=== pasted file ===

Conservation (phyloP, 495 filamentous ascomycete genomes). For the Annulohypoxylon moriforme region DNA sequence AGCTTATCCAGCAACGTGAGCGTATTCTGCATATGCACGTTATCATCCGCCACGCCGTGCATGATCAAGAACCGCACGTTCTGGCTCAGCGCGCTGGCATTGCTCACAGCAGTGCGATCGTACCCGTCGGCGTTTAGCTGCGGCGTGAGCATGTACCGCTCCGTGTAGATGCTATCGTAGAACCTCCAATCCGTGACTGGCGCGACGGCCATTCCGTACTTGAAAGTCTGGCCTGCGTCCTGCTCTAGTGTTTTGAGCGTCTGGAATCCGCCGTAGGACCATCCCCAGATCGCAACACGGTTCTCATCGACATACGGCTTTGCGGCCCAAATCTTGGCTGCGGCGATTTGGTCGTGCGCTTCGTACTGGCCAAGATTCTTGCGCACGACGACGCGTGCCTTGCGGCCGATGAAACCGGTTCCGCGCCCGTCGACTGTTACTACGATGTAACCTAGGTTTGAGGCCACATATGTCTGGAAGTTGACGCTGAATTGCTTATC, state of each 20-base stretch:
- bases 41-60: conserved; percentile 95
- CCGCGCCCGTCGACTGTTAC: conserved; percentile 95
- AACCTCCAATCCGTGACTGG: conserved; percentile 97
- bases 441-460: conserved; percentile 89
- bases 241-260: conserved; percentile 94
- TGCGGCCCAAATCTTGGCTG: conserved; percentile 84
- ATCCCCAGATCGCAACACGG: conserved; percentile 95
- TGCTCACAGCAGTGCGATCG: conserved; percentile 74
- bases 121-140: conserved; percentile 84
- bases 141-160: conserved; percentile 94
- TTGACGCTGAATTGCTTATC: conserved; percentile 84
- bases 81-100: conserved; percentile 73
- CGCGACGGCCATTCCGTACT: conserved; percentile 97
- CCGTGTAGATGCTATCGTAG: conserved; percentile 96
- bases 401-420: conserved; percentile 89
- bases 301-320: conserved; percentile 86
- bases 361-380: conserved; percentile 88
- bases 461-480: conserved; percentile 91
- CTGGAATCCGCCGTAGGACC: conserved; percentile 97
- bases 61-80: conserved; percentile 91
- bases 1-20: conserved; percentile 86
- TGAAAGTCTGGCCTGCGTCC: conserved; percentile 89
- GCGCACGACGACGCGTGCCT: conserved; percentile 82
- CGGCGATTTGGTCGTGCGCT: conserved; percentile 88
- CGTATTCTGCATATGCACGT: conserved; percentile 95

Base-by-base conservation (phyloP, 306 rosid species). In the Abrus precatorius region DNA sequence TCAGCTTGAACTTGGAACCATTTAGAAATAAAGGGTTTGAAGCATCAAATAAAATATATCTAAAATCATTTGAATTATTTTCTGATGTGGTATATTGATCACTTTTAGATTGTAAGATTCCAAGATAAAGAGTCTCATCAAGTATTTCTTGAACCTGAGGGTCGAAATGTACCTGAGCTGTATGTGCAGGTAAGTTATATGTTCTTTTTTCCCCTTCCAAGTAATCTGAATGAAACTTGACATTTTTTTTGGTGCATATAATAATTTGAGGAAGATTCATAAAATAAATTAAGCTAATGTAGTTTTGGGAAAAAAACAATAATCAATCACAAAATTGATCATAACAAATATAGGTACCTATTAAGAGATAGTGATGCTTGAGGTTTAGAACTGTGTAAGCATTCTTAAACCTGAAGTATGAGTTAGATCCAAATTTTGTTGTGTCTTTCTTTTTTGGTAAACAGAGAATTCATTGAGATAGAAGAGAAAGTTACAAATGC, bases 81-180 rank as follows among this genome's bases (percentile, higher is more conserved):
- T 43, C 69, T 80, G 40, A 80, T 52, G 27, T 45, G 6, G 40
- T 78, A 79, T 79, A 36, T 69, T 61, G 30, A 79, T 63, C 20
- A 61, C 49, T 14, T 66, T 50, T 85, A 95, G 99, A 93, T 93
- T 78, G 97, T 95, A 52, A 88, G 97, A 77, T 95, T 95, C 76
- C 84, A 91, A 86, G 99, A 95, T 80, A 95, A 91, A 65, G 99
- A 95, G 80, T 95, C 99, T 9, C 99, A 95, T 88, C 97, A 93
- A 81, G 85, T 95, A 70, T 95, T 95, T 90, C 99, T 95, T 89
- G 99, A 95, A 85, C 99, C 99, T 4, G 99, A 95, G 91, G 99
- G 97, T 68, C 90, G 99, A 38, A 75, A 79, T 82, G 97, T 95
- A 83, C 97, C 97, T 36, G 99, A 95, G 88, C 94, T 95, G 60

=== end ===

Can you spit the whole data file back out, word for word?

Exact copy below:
Conservation (phyloP, 495 filamentous ascomycete genomes). For the Annulohypoxylon moriforme region DNA sequence AGCTTATCCAGCAACGTGAGCGTATTCTGCATATGCACGTTATCATCCGCCACGCCGTGCATGATCAAGAACCGCACGTTCTGGCTCAGCGCGCTGGCATTGCTCACAGCAGTGCGATCGTACCCGTCGGCGTTTAGCTGCGGCGTGAGCATGTACCGCTCCGTGTAGATGCTATCGTAGAACCTCCAATCCGTGACTGGCGCGACGGCCATTCCGTACTTGAAAGTCTGGCCTGCGTCCTGCTCTAGTGTTTTGAGCGTCTGGAATCCGCCGTAGGACCATCCCCAGATCGCAACACGGTTCTCATCGACATACGGCTTTGCGGCCCAAATCTTGGCTGCGGCGATTTGGTCGTGCGCTTCGTACTGGCCAAGATTCTTGCGCACGACGACGCGTGCCTTGCGGCCGATGAAACCGGTTCCGCGCCCGTCGACTGTTACTACGATGTAACCTAGGTTTGAGGCCACATATGTCTGGAAGTTGACGCTGAATTGCTTATC, state of each 20-base stretch:
- bases 41-60: conserved; percentile 95
- CCGCGCCCGTCGACTGTTAC: conserved; percentile 95
- AACCTCCAATCCGTGACTGG: conserved; percentile 97
- bases 441-460: conserved; percentile 89
- bases 241-260: conserved; percentile 94
- TGCGGCCCAAATCTTGGCTG: conserved; percentile 84
- ATCCCCAGATCGCAACACGG: conserved; percentile 95
- TGCTCACAGCAGTGCGATCG: conserved; percentile 74
- bases 121-140: conserved; percentile 84
- bases 141-160: conserved; percentile 94
- TTGACGCTGAATTGCTTATC: conserved; percentile 84
- bases 81-100: conserved; percentile 73
- CGCGACGGCCATTCCGTACT: conserved; percentile 97
- CCGTGTAGATGCTATCGTAG: conserved; percentile 96
- bases 401-420: conserved; percentile 89
- bases 301-320: conserved; percentile 86
- bases 361-380: conserved; percentile 88
- bases 461-480: conserved; percentile 91
- CTGGAATCCGCCGTAGGACC: conserved; percentile 97
- bases 61-80: conserved; percentile 91
- bases 1-20: conserved; percentile 86
- TGAAAGTCTGGCCTGCGTCC: conserved; percentile 89
- GCGCACGACGACGCGTGCCT: conserved; percentile 82
- CGGCGATTTGGTCGTGCGCT: conserved; percentile 88
- CGTATTCTGCATATGCACGT: conserved; percentile 95

Base-by-base conservation (phyloP, 306 rosid species). In the Abrus precatorius region DNA sequence TCAGCTTGAACTTGGAACCATTTAGAAATAAAGGGTTTGAAGCATCAAATAAAATATATCTAAAATCATTTGAATTATTTTCTGATGTGGTATATTGATCACTTTTAGATTGTAAGATTCCAAGATAAAGAGTCTCATCAAGTATTTCTTGAACCTGAGGGTCGAAATGTACCTGAGCTGTATGTGCAGGTAAGTTATATGTTCTTTTTTCCCCTTCCAAGTAATCTGAATGAAACTTGACATTTTTTTTGGTGCATATAATAATTTGAGGAAGATTCATAAAATAAATTAAGCTAATGTAGTTTTGGGAAAAAAACAATAATCAATCACAAAATTGATCATAACAAATATAGGTACCTATTAAGAGATAGTGATGCTTGAGGTTTAGAACTGTGTAAGCATTCTTAAACCTGAAGTATGAGTTAGATCCAAATTTTGTTGTGTCTTTCTTTTTTGGTAAACAGAGAATTCATTGAGATAGAAGAGAAAGTTACAAATGC, bases 81-180 rank as follows among this genome's bases (percentile, higher is more conserved):
- T 43, C 69, T 80, G 40, A 80, T 52, G 27, T 45, G 6, G 40
- T 78, A 79, T 79, A 36, T 69, T 61, G 30, A 79, T 63, C 20
- A 61, C 49, T 14, T 66, T 50, T 85, A 95, G 99, A 93, T 93
- T 78, G 97, T 95, A 52, A 88, G 97, A 77, T 95, T 95, C 76
- C 84, A 91, A 86, G 99, A 95, T 80, A 95, A 91, A 65, G 99
- A 95, G 80, T 95, C 99, T 9, C 99, A 95, T 88, C 97, A 93
- A 81, G 85, T 95, A 70, T 95, T 95, T 90, C 99, T 95, T 89
- G 99, A 95, A 85, C 99, C 99, T 4, G 99, A 95, G 91, G 99
- G 97, T 68, C 90, G 99, A 38, A 75, A 79, T 82, G 97, T 95
- A 83, C 97, C 97, T 36, G 99, A 95, G 88, C 94, T 95, G 60